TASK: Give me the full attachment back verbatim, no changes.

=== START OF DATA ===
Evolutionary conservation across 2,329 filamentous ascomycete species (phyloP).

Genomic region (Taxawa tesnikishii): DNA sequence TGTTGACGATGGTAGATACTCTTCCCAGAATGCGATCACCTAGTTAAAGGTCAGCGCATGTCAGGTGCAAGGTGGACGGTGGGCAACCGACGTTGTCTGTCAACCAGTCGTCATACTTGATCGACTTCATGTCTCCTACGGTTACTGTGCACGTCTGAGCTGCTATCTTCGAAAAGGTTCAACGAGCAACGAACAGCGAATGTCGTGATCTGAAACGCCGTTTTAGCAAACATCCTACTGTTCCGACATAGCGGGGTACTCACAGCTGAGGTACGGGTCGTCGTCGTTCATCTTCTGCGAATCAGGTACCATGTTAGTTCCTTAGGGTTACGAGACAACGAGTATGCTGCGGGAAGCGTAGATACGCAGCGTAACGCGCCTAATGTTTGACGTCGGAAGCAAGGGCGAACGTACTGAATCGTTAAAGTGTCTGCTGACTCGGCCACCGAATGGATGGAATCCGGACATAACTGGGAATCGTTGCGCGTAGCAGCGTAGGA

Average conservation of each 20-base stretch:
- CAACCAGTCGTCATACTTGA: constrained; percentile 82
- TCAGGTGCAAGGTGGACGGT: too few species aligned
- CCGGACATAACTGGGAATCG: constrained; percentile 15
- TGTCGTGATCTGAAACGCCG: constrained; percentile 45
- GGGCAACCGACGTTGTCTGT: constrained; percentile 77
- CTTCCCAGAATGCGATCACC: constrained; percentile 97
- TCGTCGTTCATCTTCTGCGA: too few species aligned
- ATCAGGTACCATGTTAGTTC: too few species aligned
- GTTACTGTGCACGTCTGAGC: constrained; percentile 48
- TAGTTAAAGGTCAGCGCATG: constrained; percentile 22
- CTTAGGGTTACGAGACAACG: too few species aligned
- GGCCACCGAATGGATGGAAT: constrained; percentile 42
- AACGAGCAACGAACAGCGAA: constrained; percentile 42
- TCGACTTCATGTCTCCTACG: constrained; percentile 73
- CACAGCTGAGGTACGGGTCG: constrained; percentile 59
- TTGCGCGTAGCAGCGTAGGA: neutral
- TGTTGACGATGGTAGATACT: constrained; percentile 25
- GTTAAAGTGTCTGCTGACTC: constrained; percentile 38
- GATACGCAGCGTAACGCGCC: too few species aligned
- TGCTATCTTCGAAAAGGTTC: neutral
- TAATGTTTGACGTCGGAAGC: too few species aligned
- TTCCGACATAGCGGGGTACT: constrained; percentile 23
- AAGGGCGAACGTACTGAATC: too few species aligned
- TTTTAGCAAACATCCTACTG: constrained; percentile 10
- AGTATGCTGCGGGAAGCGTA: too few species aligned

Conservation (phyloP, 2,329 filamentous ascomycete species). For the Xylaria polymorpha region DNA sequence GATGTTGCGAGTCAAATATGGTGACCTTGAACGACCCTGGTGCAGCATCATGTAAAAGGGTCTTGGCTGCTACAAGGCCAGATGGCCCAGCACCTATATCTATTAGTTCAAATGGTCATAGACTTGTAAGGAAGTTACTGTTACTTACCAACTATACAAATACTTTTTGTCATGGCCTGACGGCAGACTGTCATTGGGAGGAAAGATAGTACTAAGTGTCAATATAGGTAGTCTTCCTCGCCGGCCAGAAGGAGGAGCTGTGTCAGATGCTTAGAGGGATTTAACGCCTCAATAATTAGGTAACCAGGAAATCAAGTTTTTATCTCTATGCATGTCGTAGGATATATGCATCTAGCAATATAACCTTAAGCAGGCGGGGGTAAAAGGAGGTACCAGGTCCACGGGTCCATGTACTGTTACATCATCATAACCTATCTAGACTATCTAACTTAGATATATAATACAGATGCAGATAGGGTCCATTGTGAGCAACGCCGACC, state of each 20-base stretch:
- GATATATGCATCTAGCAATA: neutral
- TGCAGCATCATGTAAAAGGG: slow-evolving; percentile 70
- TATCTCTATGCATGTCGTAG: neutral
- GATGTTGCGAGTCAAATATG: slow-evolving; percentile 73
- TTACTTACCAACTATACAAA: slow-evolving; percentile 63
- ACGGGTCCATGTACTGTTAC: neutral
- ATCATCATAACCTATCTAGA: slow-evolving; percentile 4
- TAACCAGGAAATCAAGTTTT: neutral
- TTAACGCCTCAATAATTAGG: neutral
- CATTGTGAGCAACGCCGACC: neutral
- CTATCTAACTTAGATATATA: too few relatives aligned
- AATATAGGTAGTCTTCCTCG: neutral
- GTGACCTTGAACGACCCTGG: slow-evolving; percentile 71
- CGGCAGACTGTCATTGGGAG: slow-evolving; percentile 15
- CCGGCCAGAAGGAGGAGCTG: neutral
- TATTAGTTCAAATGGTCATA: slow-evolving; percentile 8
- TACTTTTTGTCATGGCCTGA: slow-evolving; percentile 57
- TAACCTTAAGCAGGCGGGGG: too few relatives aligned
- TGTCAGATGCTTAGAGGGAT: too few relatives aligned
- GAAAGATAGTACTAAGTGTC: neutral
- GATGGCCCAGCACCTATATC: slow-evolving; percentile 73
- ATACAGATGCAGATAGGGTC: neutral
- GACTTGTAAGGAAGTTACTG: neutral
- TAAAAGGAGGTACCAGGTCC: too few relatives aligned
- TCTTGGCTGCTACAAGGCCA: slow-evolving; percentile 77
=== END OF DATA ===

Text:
Evolutionary conservation across 2,329 filamentous ascomycete species (phyloP).

Genomic region (Taxawa tesnikishii): DNA sequence TGTTGACGATGGTAGATACTCTTCCCAGAATGCGATCACCTAGTTAAAGGTCAGCGCATGTCAGGTGCAAGGTGGACGGTGGGCAACCGACGTTGTCTGTCAACCAGTCGTCATACTTGATCGACTTCATGTCTCCTACGGTTACTGTGCACGTCTGAGCTGCTATCTTCGAAAAGGTTCAACGAGCAACGAACAGCGAATGTCGTGATCTGAAACGCCGTTTTAGCAAACATCCTACTGTTCCGACATAGCGGGGTACTCACAGCTGAGGTACGGGTCGTCGTCGTTCATCTTCTGCGAATCAGGTACCATGTTAGTTCCTTAGGGTTACGAGACAACGAGTATGCTGCGGGAAGCGTAGATACGCAGCGTAACGCGCCTAATGTTTGACGTCGGAAGCAAGGGCGAACGTACTGAATCGTTAAAGTGTCTGCTGACTCGGCCACCGAATGGATGGAATCCGGACATAACTGGGAATCGTTGCGCGTAGCAGCGTAGGA

Average conservation of each 20-base stretch:
- CAACCAGTCGTCATACTTGA: constrained; percentile 82
- TCAGGTGCAAGGTGGACGGT: too few species aligned
- CCGGACATAACTGGGAATCG: constrained; percentile 15
- TGTCGTGATCTGAAACGCCG: constrained; percentile 45
- GGGCAACCGACGTTGTCTGT: constrained; percentile 77
- CTTCCCAGAATGCGATCACC: constrained; percentile 97
- TCGTCGTTCATCTTCTGCGA: too few species aligned
- ATCAGGTACCATGTTAGTTC: too few species aligned
- GTTACTGTGCACGTCTGAGC: constrained; percentile 48
- TAGTTAAAGGTCAGCGCATG: constrained; percentile 22
- CTTAGGGTTACGAGACAACG: too few species aligned
- GGCCACCGAATGGATGGAAT: constrained; percentile 42
- AACGAGCAACGAACAGCGAA: constrained; percentile 42
- TCGACTTCATGTCTCCTACG: constrained; percentile 73
- CACAGCTGAGGTACGGGTCG: constrained; percentile 59
- TTGCGCGTAGCAGCGTAGGA: neutral
- TGTTGACGATGGTAGATACT: constrained; percentile 25
- GTTAAAGTGTCTGCTGACTC: constrained; percentile 38
- GATACGCAGCGTAACGCGCC: too few species aligned
- TGCTATCTTCGAAAAGGTTC: neutral
- TAATGTTTGACGTCGGAAGC: too few species aligned
- TTCCGACATAGCGGGGTACT: constrained; percentile 23
- AAGGGCGAACGTACTGAATC: too few species aligned
- TTTTAGCAAACATCCTACTG: constrained; percentile 10
- AGTATGCTGCGGGAAGCGTA: too few species aligned

Conservation (phyloP, 2,329 filamentous ascomycete species). For the Xylaria polymorpha region DNA sequence GATGTTGCGAGTCAAATATGGTGACCTTGAACGACCCTGGTGCAGCATCATGTAAAAGGGTCTTGGCTGCTACAAGGCCAGATGGCCCAGCACCTATATCTATTAGTTCAAATGGTCATAGACTTGTAAGGAAGTTACTGTTACTTACCAACTATACAAATACTTTTTGTCATGGCCTGACGGCAGACTGTCATTGGGAGGAAAGATAGTACTAAGTGTCAATATAGGTAGTCTTCCTCGCCGGCCAGAAGGAGGAGCTGTGTCAGATGCTTAGAGGGATTTAACGCCTCAATAATTAGGTAACCAGGAAATCAAGTTTTTATCTCTATGCATGTCGTAGGATATATGCATCTAGCAATATAACCTTAAGCAGGCGGGGGTAAAAGGAGGTACCAGGTCCACGGGTCCATGTACTGTTACATCATCATAACCTATCTAGACTATCTAACTTAGATATATAATACAGATGCAGATAGGGTCCATTGTGAGCAACGCCGACC, state of each 20-base stretch:
- GATATATGCATCTAGCAATA: neutral
- TGCAGCATCATGTAAAAGGG: slow-evolving; percentile 70
- TATCTCTATGCATGTCGTAG: neutral
- GATGTTGCGAGTCAAATATG: slow-evolving; percentile 73
- TTACTTACCAACTATACAAA: slow-evolving; percentile 63
- ACGGGTCCATGTACTGTTAC: neutral
- ATCATCATAACCTATCTAGA: slow-evolving; percentile 4
- TAACCAGGAAATCAAGTTTT: neutral
- TTAACGCCTCAATAATTAGG: neutral
- CATTGTGAGCAACGCCGACC: neutral
- CTATCTAACTTAGATATATA: too few relatives aligned
- AATATAGGTAGTCTTCCTCG: neutral
- GTGACCTTGAACGACCCTGG: slow-evolving; percentile 71
- CGGCAGACTGTCATTGGGAG: slow-evolving; percentile 15
- CCGGCCAGAAGGAGGAGCTG: neutral
- TATTAGTTCAAATGGTCATA: slow-evolving; percentile 8
- TACTTTTTGTCATGGCCTGA: slow-evolving; percentile 57
- TAACCTTAAGCAGGCGGGGG: too few relatives aligned
- TGTCAGATGCTTAGAGGGAT: too few relatives aligned
- GAAAGATAGTACTAAGTGTC: neutral
- GATGGCCCAGCACCTATATC: slow-evolving; percentile 73
- ATACAGATGCAGATAGGGTC: neutral
- GACTTGTAAGGAAGTTACTG: neutral
- TAAAAGGAGGTACCAGGTCC: too few relatives aligned
- TCTTGGCTGCTACAAGGCCA: slow-evolving; percentile 77